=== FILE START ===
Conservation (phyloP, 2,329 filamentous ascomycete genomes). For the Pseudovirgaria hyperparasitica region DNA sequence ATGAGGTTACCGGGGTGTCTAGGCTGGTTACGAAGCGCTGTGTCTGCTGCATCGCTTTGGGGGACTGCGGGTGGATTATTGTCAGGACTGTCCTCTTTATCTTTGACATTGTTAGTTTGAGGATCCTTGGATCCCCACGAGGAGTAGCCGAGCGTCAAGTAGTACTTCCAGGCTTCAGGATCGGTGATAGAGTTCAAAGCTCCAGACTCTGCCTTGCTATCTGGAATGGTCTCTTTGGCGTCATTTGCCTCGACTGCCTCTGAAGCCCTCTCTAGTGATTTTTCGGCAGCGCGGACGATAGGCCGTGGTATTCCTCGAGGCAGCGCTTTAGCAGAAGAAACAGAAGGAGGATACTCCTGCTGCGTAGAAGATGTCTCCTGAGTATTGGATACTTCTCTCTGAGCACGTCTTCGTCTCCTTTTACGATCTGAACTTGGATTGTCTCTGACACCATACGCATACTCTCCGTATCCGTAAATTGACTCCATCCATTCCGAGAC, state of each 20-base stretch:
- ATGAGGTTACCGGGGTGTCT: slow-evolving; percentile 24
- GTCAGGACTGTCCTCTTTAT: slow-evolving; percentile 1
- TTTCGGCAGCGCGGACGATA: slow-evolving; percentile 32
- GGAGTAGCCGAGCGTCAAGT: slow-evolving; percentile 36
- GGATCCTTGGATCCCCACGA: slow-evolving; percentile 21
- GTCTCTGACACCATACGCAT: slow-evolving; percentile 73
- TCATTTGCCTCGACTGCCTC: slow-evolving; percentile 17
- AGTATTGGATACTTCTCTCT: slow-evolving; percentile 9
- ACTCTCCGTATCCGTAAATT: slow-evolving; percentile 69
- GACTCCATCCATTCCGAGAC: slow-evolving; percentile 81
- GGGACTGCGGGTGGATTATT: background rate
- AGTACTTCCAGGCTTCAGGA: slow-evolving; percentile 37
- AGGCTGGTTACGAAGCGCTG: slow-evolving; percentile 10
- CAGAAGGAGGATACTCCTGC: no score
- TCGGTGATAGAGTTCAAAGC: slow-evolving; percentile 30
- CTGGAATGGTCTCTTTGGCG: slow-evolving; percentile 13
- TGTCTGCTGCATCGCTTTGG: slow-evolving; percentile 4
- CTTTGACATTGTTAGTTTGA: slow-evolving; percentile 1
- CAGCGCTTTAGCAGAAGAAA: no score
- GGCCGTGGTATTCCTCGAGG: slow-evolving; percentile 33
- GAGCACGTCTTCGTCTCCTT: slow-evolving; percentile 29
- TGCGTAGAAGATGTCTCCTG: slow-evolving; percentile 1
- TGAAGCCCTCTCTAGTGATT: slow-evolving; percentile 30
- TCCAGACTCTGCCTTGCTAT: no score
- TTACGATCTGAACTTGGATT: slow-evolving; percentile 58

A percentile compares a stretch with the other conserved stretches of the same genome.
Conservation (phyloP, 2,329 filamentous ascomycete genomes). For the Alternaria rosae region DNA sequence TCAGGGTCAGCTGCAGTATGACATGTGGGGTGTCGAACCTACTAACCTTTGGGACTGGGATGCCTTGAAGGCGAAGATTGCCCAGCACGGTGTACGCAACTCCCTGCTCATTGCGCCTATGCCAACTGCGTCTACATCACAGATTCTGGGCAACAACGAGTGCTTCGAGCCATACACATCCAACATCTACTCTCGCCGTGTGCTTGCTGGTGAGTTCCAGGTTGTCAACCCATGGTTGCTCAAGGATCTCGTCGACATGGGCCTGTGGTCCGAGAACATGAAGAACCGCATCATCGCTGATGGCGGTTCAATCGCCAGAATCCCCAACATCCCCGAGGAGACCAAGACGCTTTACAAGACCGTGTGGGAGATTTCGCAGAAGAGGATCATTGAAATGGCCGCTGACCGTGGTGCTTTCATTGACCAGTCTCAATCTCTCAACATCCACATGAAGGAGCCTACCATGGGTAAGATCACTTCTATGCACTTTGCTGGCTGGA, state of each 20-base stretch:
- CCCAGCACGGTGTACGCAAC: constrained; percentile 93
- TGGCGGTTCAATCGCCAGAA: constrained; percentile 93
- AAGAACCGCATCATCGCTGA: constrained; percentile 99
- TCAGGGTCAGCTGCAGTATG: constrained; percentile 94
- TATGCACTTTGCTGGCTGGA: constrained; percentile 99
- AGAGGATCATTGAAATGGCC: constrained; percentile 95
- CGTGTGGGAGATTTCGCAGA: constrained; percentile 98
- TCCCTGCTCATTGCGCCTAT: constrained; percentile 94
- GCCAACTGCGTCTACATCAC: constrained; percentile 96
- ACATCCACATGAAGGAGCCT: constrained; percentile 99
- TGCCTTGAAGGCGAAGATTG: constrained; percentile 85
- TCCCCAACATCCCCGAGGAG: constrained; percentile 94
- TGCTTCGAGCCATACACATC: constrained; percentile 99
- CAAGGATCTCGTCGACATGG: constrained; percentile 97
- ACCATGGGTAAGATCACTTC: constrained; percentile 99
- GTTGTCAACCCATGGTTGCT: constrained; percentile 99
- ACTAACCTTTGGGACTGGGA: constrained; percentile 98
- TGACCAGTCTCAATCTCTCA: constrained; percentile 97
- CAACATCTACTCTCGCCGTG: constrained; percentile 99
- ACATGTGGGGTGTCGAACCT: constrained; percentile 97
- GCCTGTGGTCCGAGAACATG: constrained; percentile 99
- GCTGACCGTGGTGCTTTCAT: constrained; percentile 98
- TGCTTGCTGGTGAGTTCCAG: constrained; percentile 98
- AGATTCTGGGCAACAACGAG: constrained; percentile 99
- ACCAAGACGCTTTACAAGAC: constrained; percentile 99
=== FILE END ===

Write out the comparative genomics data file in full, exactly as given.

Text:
Conservation (phyloP, 2,329 filamentous ascomycete genomes). For the Pseudovirgaria hyperparasitica region DNA sequence ATGAGGTTACCGGGGTGTCTAGGCTGGTTACGAAGCGCTGTGTCTGCTGCATCGCTTTGGGGGACTGCGGGTGGATTATTGTCAGGACTGTCCTCTTTATCTTTGACATTGTTAGTTTGAGGATCCTTGGATCCCCACGAGGAGTAGCCGAGCGTCAAGTAGTACTTCCAGGCTTCAGGATCGGTGATAGAGTTCAAAGCTCCAGACTCTGCCTTGCTATCTGGAATGGTCTCTTTGGCGTCATTTGCCTCGACTGCCTCTGAAGCCCTCTCTAGTGATTTTTCGGCAGCGCGGACGATAGGCCGTGGTATTCCTCGAGGCAGCGCTTTAGCAGAAGAAACAGAAGGAGGATACTCCTGCTGCGTAGAAGATGTCTCCTGAGTATTGGATACTTCTCTCTGAGCACGTCTTCGTCTCCTTTTACGATCTGAACTTGGATTGTCTCTGACACCATACGCATACTCTCCGTATCCGTAAATTGACTCCATCCATTCCGAGAC, state of each 20-base stretch:
- ATGAGGTTACCGGGGTGTCT: slow-evolving; percentile 24
- GTCAGGACTGTCCTCTTTAT: slow-evolving; percentile 1
- TTTCGGCAGCGCGGACGATA: slow-evolving; percentile 32
- GGAGTAGCCGAGCGTCAAGT: slow-evolving; percentile 36
- GGATCCTTGGATCCCCACGA: slow-evolving; percentile 21
- GTCTCTGACACCATACGCAT: slow-evolving; percentile 73
- TCATTTGCCTCGACTGCCTC: slow-evolving; percentile 17
- AGTATTGGATACTTCTCTCT: slow-evolving; percentile 9
- ACTCTCCGTATCCGTAAATT: slow-evolving; percentile 69
- GACTCCATCCATTCCGAGAC: slow-evolving; percentile 81
- GGGACTGCGGGTGGATTATT: background rate
- AGTACTTCCAGGCTTCAGGA: slow-evolving; percentile 37
- AGGCTGGTTACGAAGCGCTG: slow-evolving; percentile 10
- CAGAAGGAGGATACTCCTGC: no score
- TCGGTGATAGAGTTCAAAGC: slow-evolving; percentile 30
- CTGGAATGGTCTCTTTGGCG: slow-evolving; percentile 13
- TGTCTGCTGCATCGCTTTGG: slow-evolving; percentile 4
- CTTTGACATTGTTAGTTTGA: slow-evolving; percentile 1
- CAGCGCTTTAGCAGAAGAAA: no score
- GGCCGTGGTATTCCTCGAGG: slow-evolving; percentile 33
- GAGCACGTCTTCGTCTCCTT: slow-evolving; percentile 29
- TGCGTAGAAGATGTCTCCTG: slow-evolving; percentile 1
- TGAAGCCCTCTCTAGTGATT: slow-evolving; percentile 30
- TCCAGACTCTGCCTTGCTAT: no score
- TTACGATCTGAACTTGGATT: slow-evolving; percentile 58

A percentile compares a stretch with the other conserved stretches of the same genome.
Conservation (phyloP, 2,329 filamentous ascomycete genomes). For the Alternaria rosae region DNA sequence TCAGGGTCAGCTGCAGTATGACATGTGGGGTGTCGAACCTACTAACCTTTGGGACTGGGATGCCTTGAAGGCGAAGATTGCCCAGCACGGTGTACGCAACTCCCTGCTCATTGCGCCTATGCCAACTGCGTCTACATCACAGATTCTGGGCAACAACGAGTGCTTCGAGCCATACACATCCAACATCTACTCTCGCCGTGTGCTTGCTGGTGAGTTCCAGGTTGTCAACCCATGGTTGCTCAAGGATCTCGTCGACATGGGCCTGTGGTCCGAGAACATGAAGAACCGCATCATCGCTGATGGCGGTTCAATCGCCAGAATCCCCAACATCCCCGAGGAGACCAAGACGCTTTACAAGACCGTGTGGGAGATTTCGCAGAAGAGGATCATTGAAATGGCCGCTGACCGTGGTGCTTTCATTGACCAGTCTCAATCTCTCAACATCCACATGAAGGAGCCTACCATGGGTAAGATCACTTCTATGCACTTTGCTGGCTGGA, state of each 20-base stretch:
- CCCAGCACGGTGTACGCAAC: constrained; percentile 93
- TGGCGGTTCAATCGCCAGAA: constrained; percentile 93
- AAGAACCGCATCATCGCTGA: constrained; percentile 99
- TCAGGGTCAGCTGCAGTATG: constrained; percentile 94
- TATGCACTTTGCTGGCTGGA: constrained; percentile 99
- AGAGGATCATTGAAATGGCC: constrained; percentile 95
- CGTGTGGGAGATTTCGCAGA: constrained; percentile 98
- TCCCTGCTCATTGCGCCTAT: constrained; percentile 94
- GCCAACTGCGTCTACATCAC: constrained; percentile 96
- ACATCCACATGAAGGAGCCT: constrained; percentile 99
- TGCCTTGAAGGCGAAGATTG: constrained; percentile 85
- TCCCCAACATCCCCGAGGAG: constrained; percentile 94
- TGCTTCGAGCCATACACATC: constrained; percentile 99
- CAAGGATCTCGTCGACATGG: constrained; percentile 97
- ACCATGGGTAAGATCACTTC: constrained; percentile 99
- GTTGTCAACCCATGGTTGCT: constrained; percentile 99
- ACTAACCTTTGGGACTGGGA: constrained; percentile 98
- TGACCAGTCTCAATCTCTCA: constrained; percentile 97
- CAACATCTACTCTCGCCGTG: constrained; percentile 99
- ACATGTGGGGTGTCGAACCT: constrained; percentile 97
- GCCTGTGGTCCGAGAACATG: constrained; percentile 99
- GCTGACCGTGGTGCTTTCAT: constrained; percentile 98
- TGCTTGCTGGTGAGTTCCAG: constrained; percentile 98
- AGATTCTGGGCAACAACGAG: constrained; percentile 99
- ACCAAGACGCTTTACAAGAC: constrained; percentile 99